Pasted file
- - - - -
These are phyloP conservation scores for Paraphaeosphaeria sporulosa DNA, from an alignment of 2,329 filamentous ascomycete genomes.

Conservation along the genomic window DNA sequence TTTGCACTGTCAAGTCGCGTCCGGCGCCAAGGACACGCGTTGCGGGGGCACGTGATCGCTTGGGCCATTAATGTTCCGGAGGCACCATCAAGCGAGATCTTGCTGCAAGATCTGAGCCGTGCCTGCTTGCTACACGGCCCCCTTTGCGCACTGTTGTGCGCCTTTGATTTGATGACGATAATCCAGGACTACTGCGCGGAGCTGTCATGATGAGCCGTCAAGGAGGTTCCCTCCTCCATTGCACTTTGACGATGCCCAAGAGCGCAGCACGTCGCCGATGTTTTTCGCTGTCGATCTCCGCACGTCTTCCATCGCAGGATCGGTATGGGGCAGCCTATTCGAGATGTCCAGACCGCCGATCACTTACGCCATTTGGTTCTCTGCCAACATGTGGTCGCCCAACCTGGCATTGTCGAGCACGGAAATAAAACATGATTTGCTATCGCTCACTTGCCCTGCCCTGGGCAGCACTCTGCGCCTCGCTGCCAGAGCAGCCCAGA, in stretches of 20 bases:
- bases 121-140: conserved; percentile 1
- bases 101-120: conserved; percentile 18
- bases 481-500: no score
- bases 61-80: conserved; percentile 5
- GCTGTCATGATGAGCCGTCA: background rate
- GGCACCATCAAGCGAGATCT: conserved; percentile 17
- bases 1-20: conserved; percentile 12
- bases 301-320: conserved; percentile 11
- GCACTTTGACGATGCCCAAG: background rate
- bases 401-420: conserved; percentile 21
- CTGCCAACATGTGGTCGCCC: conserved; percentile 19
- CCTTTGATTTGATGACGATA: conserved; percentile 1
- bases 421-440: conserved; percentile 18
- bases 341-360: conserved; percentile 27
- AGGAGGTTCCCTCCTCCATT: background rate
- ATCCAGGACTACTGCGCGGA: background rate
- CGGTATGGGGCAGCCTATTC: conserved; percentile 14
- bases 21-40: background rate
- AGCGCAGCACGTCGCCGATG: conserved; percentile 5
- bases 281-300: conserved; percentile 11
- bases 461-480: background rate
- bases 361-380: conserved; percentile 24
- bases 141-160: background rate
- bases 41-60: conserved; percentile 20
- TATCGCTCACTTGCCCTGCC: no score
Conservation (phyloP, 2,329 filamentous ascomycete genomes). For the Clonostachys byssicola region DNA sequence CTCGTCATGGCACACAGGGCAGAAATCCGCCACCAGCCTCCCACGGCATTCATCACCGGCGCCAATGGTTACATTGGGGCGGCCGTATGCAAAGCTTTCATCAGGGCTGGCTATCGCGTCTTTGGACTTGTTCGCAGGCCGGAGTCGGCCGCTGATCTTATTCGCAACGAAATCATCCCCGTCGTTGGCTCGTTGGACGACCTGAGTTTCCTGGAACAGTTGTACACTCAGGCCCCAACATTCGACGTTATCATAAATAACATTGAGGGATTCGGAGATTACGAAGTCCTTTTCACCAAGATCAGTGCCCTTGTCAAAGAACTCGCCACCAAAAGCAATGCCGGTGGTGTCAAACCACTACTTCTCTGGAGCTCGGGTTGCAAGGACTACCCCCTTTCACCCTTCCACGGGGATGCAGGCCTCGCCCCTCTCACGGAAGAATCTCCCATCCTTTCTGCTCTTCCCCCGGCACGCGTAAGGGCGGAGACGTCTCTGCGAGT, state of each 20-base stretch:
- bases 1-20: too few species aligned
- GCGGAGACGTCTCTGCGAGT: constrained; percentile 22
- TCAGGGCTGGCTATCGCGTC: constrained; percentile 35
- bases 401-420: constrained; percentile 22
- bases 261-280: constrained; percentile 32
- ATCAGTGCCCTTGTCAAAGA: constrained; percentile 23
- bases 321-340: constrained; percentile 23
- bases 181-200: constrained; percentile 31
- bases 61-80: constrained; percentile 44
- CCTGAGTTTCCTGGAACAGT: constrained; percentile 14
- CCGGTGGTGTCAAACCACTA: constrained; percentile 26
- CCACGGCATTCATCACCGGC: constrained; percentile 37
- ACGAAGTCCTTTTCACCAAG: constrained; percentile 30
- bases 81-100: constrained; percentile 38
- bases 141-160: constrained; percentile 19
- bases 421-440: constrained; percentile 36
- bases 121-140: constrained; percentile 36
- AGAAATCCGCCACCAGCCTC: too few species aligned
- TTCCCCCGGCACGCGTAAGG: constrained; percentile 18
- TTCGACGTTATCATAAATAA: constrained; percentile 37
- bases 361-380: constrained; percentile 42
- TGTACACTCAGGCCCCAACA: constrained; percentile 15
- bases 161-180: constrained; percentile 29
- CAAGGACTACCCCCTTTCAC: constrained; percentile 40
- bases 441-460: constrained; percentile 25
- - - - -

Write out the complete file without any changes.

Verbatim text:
These are phyloP conservation scores for Paraphaeosphaeria sporulosa DNA, from an alignment of 2,329 filamentous ascomycete genomes.

Conservation along the genomic window DNA sequence TTTGCACTGTCAAGTCGCGTCCGGCGCCAAGGACACGCGTTGCGGGGGCACGTGATCGCTTGGGCCATTAATGTTCCGGAGGCACCATCAAGCGAGATCTTGCTGCAAGATCTGAGCCGTGCCTGCTTGCTACACGGCCCCCTTTGCGCACTGTTGTGCGCCTTTGATTTGATGACGATAATCCAGGACTACTGCGCGGAGCTGTCATGATGAGCCGTCAAGGAGGTTCCCTCCTCCATTGCACTTTGACGATGCCCAAGAGCGCAGCACGTCGCCGATGTTTTTCGCTGTCGATCTCCGCACGTCTTCCATCGCAGGATCGGTATGGGGCAGCCTATTCGAGATGTCCAGACCGCCGATCACTTACGCCATTTGGTTCTCTGCCAACATGTGGTCGCCCAACCTGGCATTGTCGAGCACGGAAATAAAACATGATTTGCTATCGCTCACTTGCCCTGCCCTGGGCAGCACTCTGCGCCTCGCTGCCAGAGCAGCCCAGA, in stretches of 20 bases:
- bases 121-140: conserved; percentile 1
- bases 101-120: conserved; percentile 18
- bases 481-500: no score
- bases 61-80: conserved; percentile 5
- GCTGTCATGATGAGCCGTCA: background rate
- GGCACCATCAAGCGAGATCT: conserved; percentile 17
- bases 1-20: conserved; percentile 12
- bases 301-320: conserved; percentile 11
- GCACTTTGACGATGCCCAAG: background rate
- bases 401-420: conserved; percentile 21
- CTGCCAACATGTGGTCGCCC: conserved; percentile 19
- CCTTTGATTTGATGACGATA: conserved; percentile 1
- bases 421-440: conserved; percentile 18
- bases 341-360: conserved; percentile 27
- AGGAGGTTCCCTCCTCCATT: background rate
- ATCCAGGACTACTGCGCGGA: background rate
- CGGTATGGGGCAGCCTATTC: conserved; percentile 14
- bases 21-40: background rate
- AGCGCAGCACGTCGCCGATG: conserved; percentile 5
- bases 281-300: conserved; percentile 11
- bases 461-480: background rate
- bases 361-380: conserved; percentile 24
- bases 141-160: background rate
- bases 41-60: conserved; percentile 20
- TATCGCTCACTTGCCCTGCC: no score
Conservation (phyloP, 2,329 filamentous ascomycete genomes). For the Clonostachys byssicola region DNA sequence CTCGTCATGGCACACAGGGCAGAAATCCGCCACCAGCCTCCCACGGCATTCATCACCGGCGCCAATGGTTACATTGGGGCGGCCGTATGCAAAGCTTTCATCAGGGCTGGCTATCGCGTCTTTGGACTTGTTCGCAGGCCGGAGTCGGCCGCTGATCTTATTCGCAACGAAATCATCCCCGTCGTTGGCTCGTTGGACGACCTGAGTTTCCTGGAACAGTTGTACACTCAGGCCCCAACATTCGACGTTATCATAAATAACATTGAGGGATTCGGAGATTACGAAGTCCTTTTCACCAAGATCAGTGCCCTTGTCAAAGAACTCGCCACCAAAAGCAATGCCGGTGGTGTCAAACCACTACTTCTCTGGAGCTCGGGTTGCAAGGACTACCCCCTTTCACCCTTCCACGGGGATGCAGGCCTCGCCCCTCTCACGGAAGAATCTCCCATCCTTTCTGCTCTTCCCCCGGCACGCGTAAGGGCGGAGACGTCTCTGCGAGT, state of each 20-base stretch:
- bases 1-20: too few species aligned
- GCGGAGACGTCTCTGCGAGT: constrained; percentile 22
- TCAGGGCTGGCTATCGCGTC: constrained; percentile 35
- bases 401-420: constrained; percentile 22
- bases 261-280: constrained; percentile 32
- ATCAGTGCCCTTGTCAAAGA: constrained; percentile 23
- bases 321-340: constrained; percentile 23
- bases 181-200: constrained; percentile 31
- bases 61-80: constrained; percentile 44
- CCTGAGTTTCCTGGAACAGT: constrained; percentile 14
- CCGGTGGTGTCAAACCACTA: constrained; percentile 26
- CCACGGCATTCATCACCGGC: constrained; percentile 37
- ACGAAGTCCTTTTCACCAAG: constrained; percentile 30
- bases 81-100: constrained; percentile 38
- bases 141-160: constrained; percentile 19
- bases 421-440: constrained; percentile 36
- bases 121-140: constrained; percentile 36
- AGAAATCCGCCACCAGCCTC: too few species aligned
- TTCCCCCGGCACGCGTAAGG: constrained; percentile 18
- TTCGACGTTATCATAAATAA: constrained; percentile 37
- bases 361-380: constrained; percentile 42
- TGTACACTCAGGCCCCAACA: constrained; percentile 15
- bases 161-180: constrained; percentile 29
- CAAGGACTACCCCCTTTCAC: constrained; percentile 40
- bases 441-460: constrained; percentile 25